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Date of Issue: December 02, 2009

FISH purchases, preserves more village property

The Florida Institute for Saltwater Heritage, a nonprofit organization dedicated to the preservation of Cortez and its integrity as a maritime community, Nov. 20 purchased the Church of God property in the heart of the Cortez fishing village.

The front entrance of the Church of God is nondescript, with no indication it was a house of worship.
Islander Photos: Bonner Joy.

From behind, the property is conveniently close to the community center. The classrooms and parking lot will be beneficial to the future of FISH.

The property includes a classroom building, parsonage and vacant lot used for parking.

To purchase the property, FISH made a down payment of $50,000 and received a loan of $245,000 from First America Bank in Palmetto — $50,000 of which will be used to renovate the classroom building.

“It’s interesting because at that price, it’s the same price as it was for the whole 95-acre tract of land out there,” said Karen Bell, a FISH member, office manager of A.P. Bell Fish Co. and owner of Star Fish Seafood Market and Restaurant. “I supported the move because I don’t want anyone tearing the church down. We can still make the parsonage available for weddings or just for whoever needs to use a church.”

The list of FISH accomplishments is long, but one of the first achievements was to secure about 95 acres of scrub and mangroves east of the village as a preserve. The FISH Preserve serves to maintain marine life in Sarasota Bay that provided for the village inhabitants for more than 100 years and buffers the village from encroaching development.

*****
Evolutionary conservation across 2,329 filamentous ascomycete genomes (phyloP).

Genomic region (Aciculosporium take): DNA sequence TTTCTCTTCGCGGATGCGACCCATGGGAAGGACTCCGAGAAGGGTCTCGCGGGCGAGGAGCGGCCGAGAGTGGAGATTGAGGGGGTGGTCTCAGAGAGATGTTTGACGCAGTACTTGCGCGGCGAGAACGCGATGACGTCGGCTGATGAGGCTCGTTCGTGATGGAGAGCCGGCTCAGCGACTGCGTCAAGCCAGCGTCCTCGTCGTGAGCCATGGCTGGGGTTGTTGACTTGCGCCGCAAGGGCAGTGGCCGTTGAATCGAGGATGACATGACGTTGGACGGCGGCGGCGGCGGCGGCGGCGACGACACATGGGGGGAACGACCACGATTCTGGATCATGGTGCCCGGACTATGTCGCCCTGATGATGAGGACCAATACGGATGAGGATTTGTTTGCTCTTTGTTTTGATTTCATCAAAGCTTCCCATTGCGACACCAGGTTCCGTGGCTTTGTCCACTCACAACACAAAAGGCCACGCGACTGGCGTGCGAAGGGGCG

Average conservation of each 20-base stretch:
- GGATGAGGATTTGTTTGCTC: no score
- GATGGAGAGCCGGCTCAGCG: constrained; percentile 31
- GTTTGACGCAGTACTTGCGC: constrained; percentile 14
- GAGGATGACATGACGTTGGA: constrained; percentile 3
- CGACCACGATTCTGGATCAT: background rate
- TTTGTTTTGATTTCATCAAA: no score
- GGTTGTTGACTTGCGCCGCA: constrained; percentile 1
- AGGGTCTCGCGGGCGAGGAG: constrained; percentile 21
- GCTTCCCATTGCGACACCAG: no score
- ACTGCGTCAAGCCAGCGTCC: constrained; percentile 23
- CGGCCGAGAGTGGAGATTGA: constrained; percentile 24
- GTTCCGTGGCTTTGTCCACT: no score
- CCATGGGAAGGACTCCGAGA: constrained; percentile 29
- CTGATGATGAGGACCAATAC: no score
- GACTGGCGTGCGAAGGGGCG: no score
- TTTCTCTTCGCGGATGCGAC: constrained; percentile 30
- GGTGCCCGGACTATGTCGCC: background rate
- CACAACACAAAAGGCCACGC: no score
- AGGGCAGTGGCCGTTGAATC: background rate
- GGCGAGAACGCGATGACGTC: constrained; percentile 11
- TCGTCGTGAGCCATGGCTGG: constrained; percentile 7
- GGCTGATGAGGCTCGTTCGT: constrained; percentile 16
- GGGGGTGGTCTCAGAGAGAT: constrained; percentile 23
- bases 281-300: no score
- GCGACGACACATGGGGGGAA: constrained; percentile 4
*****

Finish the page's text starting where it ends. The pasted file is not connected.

The negotiation process on the newly acquired property between 119th Court West and 120th Street West, across from the former volunteer fire hall, now the Cortez Community Center and the center of boat building activities, took six weeks.

Allen Langford, president of First America Bank, said he and Dan Hager, the bank’s chairman of the board, were born and raised in Manatee County, and their roots were part of the reason they approved the loan.

“They’re really getting the community on board, and they’re trying to keep the historical aspect of Manatee County,” Langford said. “They’ve done a very good job. They’re really growing the organization and they totally qualified for the loan.”

Roger Allen, historical sites manager at the Florida Maritime Museum, said FISH will be able to pay off the loan in a variety of ways. It can rent the fire house, rent the parsonage, and use money raised from the Cortez Commercial Fishing Festival.

The next festival is Feb. 20-21.

“That’s where a lot of the payments will come from” for the property loan, Allen said.

Allen said the roughly 10 spaces for vehicles in the empty, grassy lot will be used for the festival.

“The kids’ rides will be right in the lot as well,” Allen said.

The church, he said, will be used for community meetings, exhibits and a classroom.

The classroom building needs a roof. Allen said the building could also become storage, or possibly an office rental, if zoning allows.